Shortly after the first presidential debate, former Obama adviser David Axelrod said on CNN that the commander in chief “can send armies marching and markets tumbling.” [HuffPo]

Two people are recovering after being stabbed at a Louisville Bar early Sunday morning. [WAVE3]

Sen. Al Franken (D-Minn.) said Sunday that Donald Trump’s final ad, which includes multiple Jewish Americans, is “something of a German Shepherd whistle.” [The Hill]

More unchecked bullshit from LMPD, so you know this can’t end well. But that’s what you’ve come to expect from Greg Fischer’s crew. The Louisville Metro Police Department has spent nearly $140,000 in recent years on social media monitoring software that can track and compile data on a vast number of internet users. The department’s ability to surveil social media users comes with little oversight and no guiding policy, according to documents obtained through the Kentucky Open Records Act. [WFPL]

As the youngest members of the millennial generation became old enough to vote in this year’s U.S. presidential election, states and social media platforms poured efforts into online registration, hoping to attract these tech savvy voters who now rival Baby Boomers as the country’s largest demographic. [Reuters]

You can thank human tire fire and homophobic trainwreck Matt Bevin for this. Kentucky took a tumble in the latest rankings of the states’ business climates by Site Selection magazine. [Business First]

In the last presidential election, 5,187 people voted early in Floyd County. [News & Tribune]

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Walmart Mess: Your New TV Nightmare

As the number of kids in foster care in the United States goes up, Indiana is among the states seeing the largest increase in new cases. [WDRB]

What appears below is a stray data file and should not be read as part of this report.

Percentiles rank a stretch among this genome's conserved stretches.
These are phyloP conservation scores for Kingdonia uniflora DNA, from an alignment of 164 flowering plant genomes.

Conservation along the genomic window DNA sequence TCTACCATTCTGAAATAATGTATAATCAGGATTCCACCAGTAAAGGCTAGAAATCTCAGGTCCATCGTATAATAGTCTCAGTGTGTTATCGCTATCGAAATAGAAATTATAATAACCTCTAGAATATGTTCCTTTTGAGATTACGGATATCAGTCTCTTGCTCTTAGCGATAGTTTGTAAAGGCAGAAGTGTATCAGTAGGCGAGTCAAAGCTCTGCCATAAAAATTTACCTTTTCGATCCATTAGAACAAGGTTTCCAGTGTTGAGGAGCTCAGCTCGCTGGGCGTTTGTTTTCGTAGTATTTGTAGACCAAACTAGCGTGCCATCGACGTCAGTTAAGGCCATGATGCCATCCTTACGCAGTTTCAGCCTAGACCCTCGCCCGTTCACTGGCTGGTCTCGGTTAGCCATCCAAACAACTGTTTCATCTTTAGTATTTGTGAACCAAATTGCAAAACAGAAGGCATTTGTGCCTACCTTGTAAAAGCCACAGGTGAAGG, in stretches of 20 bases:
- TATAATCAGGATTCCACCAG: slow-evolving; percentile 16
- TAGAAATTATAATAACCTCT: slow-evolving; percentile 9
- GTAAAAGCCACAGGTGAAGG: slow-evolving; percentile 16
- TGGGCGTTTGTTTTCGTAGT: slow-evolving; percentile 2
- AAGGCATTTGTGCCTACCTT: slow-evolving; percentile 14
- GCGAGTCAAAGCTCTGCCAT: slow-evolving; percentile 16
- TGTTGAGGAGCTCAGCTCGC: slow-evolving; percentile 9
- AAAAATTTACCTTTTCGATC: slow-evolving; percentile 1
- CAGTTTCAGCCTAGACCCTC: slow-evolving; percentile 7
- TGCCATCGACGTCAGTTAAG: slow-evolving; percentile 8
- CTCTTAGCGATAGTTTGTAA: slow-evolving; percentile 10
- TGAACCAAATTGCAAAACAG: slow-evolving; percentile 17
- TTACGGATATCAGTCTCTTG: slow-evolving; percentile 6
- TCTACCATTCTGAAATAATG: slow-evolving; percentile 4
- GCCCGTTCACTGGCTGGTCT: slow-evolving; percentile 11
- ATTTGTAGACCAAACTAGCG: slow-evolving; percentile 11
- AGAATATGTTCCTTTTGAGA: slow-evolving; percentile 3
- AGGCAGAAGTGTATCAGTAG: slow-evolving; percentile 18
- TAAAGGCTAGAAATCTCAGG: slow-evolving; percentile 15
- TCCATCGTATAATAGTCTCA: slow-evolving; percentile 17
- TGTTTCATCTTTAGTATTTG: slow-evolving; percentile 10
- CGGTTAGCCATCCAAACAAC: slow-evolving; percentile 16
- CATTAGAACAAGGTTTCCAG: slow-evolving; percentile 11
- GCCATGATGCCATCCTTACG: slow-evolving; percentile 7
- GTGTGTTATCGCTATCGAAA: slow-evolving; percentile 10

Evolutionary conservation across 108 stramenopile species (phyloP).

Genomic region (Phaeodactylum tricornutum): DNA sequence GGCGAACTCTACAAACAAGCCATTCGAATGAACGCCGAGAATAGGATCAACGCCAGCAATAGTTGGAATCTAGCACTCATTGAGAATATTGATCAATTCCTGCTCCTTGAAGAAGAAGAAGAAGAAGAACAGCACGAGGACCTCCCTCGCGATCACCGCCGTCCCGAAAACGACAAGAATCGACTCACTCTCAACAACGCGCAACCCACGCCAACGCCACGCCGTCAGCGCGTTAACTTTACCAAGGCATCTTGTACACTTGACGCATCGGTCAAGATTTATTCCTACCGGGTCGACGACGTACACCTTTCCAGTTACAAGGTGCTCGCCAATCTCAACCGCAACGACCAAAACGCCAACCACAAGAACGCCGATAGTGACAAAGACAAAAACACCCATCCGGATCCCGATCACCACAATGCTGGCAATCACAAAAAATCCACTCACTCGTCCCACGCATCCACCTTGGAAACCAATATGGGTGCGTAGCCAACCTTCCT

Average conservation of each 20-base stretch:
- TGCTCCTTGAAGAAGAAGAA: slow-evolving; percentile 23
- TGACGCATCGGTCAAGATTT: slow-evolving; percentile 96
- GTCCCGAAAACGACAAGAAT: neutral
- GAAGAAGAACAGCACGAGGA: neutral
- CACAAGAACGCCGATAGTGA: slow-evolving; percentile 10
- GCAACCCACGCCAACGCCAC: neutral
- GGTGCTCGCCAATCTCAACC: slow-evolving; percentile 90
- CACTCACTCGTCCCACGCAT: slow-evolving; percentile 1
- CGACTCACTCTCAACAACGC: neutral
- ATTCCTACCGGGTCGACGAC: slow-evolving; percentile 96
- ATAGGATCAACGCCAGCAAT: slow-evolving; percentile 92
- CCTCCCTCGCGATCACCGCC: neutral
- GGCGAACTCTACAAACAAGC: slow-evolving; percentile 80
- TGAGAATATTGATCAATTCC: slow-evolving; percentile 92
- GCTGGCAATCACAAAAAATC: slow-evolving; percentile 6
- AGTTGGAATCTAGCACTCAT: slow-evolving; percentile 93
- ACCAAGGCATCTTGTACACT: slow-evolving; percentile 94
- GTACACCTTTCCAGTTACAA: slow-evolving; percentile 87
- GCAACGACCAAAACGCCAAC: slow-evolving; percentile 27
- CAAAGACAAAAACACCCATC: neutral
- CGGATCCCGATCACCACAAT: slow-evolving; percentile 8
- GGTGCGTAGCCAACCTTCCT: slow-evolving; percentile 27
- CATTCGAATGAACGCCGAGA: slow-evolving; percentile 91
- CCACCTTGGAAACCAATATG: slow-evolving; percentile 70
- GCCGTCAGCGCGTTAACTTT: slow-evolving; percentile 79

The Veterans Administration has stuck with its first choice site on Brownsboro Road for a new VA Medical Center in Louisville in a long-awaited draft environmental impact statement, deeming it the “preferred alternative” over other choices — despite potential “adverse” effects. [C-J/AKN]

WARNING! RIDICULOUS AUTOPLAY VIDEO! Who is to blame for the Walmart fiasco? Greg Fischer’s crew. [WHAS11]

Safe to say Matt Bevin’s pussy is on fire, kids. We fucking said it. Matt Bevin does not mince words in his utter disdain for state Democratic Rep. Russ Meyer of Nicholasville. [H-L]

Jeffersontown police officers are warning residents about a rash of car break-ins. [WLKY]

FBI Director James Comey privately argued against having his bureau sign onto a statement saying the Russian government was meddling in the U.S. election, CNBC first reported on Monday, citing “a former FBI official.” [HuffPo]

A Louisville man would have celebrated his 41st birthday this Halloween, but he was killed six months ago. Troy Pruitt was found dead outside an elementary school in Louisville’s Parkland neighborhood on April 26. [WAVE3]